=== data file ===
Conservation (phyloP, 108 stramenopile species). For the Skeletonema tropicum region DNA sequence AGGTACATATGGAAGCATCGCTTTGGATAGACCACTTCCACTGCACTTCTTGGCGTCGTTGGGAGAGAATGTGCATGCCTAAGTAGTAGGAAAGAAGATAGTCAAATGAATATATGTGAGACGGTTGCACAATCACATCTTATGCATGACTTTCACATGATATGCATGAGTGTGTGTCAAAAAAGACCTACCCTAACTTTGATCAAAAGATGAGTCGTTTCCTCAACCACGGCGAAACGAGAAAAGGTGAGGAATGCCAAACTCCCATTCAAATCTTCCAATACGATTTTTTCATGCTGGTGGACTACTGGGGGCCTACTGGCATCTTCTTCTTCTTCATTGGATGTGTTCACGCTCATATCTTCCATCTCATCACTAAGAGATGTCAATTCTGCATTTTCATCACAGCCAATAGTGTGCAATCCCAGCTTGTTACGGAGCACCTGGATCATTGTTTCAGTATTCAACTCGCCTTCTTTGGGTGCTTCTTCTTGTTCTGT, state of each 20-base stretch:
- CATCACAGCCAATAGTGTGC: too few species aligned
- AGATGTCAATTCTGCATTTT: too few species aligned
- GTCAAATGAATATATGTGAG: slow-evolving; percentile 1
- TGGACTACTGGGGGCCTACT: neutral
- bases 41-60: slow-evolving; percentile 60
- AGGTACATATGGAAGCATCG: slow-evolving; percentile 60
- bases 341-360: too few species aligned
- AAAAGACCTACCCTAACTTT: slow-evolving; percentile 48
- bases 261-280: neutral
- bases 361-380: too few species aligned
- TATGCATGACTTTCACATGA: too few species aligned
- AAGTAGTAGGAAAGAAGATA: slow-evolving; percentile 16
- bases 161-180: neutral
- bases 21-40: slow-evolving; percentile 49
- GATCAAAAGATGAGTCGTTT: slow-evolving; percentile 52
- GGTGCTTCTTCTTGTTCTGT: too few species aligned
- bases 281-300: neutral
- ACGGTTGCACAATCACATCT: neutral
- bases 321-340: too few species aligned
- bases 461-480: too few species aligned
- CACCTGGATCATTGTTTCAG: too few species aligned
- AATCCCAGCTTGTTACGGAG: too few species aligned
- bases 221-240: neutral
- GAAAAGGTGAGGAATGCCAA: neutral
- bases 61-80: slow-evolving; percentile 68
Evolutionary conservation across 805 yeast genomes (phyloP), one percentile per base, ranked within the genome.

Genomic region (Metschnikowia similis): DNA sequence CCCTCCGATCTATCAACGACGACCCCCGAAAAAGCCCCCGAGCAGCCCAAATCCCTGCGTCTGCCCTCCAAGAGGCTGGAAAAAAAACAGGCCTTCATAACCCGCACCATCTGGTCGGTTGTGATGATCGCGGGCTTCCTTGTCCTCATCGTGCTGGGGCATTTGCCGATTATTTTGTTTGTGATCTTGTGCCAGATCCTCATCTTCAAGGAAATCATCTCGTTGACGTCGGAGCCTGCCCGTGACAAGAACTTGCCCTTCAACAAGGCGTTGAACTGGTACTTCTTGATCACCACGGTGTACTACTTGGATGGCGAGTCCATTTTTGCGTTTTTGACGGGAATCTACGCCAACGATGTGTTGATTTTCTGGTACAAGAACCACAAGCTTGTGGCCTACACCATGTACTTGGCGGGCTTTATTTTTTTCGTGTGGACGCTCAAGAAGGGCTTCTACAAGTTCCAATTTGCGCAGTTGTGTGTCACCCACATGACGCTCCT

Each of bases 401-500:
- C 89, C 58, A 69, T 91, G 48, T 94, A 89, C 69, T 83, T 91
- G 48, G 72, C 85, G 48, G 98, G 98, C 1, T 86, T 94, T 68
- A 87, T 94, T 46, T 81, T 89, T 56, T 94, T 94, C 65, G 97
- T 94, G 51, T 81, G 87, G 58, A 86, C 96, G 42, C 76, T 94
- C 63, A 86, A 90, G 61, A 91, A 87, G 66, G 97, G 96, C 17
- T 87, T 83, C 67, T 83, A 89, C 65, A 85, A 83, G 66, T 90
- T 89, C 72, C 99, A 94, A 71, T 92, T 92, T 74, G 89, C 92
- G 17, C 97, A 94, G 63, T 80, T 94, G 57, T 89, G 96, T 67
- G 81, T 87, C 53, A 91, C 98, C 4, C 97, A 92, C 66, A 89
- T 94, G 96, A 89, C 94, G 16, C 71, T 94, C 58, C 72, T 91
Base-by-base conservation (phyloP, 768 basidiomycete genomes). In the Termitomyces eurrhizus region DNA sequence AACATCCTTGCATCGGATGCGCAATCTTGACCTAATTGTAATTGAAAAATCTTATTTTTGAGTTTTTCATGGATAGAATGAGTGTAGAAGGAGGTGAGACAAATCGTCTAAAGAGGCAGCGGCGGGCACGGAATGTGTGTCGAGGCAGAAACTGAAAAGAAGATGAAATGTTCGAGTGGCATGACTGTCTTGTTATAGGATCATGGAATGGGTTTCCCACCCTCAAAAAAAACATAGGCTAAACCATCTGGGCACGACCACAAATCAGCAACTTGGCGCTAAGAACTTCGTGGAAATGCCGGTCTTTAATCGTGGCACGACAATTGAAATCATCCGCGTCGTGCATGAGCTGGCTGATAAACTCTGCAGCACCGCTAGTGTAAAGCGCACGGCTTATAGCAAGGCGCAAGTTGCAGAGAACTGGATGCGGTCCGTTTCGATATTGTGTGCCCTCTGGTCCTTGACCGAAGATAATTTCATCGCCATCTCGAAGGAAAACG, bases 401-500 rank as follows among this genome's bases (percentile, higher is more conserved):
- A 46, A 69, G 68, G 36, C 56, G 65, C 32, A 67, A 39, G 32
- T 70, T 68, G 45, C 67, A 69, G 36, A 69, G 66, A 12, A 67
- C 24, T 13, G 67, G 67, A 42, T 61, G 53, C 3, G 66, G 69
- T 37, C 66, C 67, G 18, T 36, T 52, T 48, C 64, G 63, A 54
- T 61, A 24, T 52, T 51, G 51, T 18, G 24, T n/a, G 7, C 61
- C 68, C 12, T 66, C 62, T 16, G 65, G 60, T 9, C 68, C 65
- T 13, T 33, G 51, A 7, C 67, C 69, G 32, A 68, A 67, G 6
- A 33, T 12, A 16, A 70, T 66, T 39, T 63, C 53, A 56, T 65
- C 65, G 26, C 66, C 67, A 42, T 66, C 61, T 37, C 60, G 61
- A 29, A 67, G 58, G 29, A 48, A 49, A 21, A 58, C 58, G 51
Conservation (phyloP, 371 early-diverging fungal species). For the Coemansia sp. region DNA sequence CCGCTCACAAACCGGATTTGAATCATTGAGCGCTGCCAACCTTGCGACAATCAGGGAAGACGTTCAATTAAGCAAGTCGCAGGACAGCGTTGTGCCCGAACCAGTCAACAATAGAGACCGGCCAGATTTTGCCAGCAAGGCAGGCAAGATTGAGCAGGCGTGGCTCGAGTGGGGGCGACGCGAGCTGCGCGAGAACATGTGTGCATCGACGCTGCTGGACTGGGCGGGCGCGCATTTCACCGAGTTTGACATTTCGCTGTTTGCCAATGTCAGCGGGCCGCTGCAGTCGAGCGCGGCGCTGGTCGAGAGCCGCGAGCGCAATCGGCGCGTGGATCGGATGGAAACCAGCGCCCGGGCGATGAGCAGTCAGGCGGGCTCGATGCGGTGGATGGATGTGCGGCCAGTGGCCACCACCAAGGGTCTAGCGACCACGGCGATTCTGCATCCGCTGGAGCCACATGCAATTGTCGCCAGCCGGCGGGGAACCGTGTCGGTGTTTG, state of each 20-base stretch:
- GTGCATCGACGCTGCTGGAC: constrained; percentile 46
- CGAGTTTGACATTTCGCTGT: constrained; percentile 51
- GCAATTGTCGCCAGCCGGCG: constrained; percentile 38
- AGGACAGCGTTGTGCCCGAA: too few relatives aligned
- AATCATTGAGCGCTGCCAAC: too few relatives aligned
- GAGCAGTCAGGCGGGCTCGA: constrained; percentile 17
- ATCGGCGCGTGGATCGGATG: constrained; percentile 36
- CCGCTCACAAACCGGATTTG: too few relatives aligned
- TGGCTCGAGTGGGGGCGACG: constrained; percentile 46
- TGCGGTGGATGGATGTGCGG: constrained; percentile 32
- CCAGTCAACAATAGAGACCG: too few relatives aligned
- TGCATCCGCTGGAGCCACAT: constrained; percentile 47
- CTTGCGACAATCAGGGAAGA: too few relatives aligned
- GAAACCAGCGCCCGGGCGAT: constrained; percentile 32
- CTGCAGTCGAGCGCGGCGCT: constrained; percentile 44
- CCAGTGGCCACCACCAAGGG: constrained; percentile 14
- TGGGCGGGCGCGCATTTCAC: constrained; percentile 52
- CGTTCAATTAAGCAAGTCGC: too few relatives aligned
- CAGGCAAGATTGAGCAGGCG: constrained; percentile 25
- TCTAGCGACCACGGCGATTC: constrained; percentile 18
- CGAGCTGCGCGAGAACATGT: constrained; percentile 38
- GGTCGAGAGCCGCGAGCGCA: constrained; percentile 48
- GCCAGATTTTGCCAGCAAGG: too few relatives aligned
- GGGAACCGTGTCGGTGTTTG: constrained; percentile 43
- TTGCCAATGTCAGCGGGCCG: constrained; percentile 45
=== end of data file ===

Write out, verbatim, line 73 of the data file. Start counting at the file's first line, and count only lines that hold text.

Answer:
- GGTCGAGAGCCGCGAGCGCA: constrained; percentile 48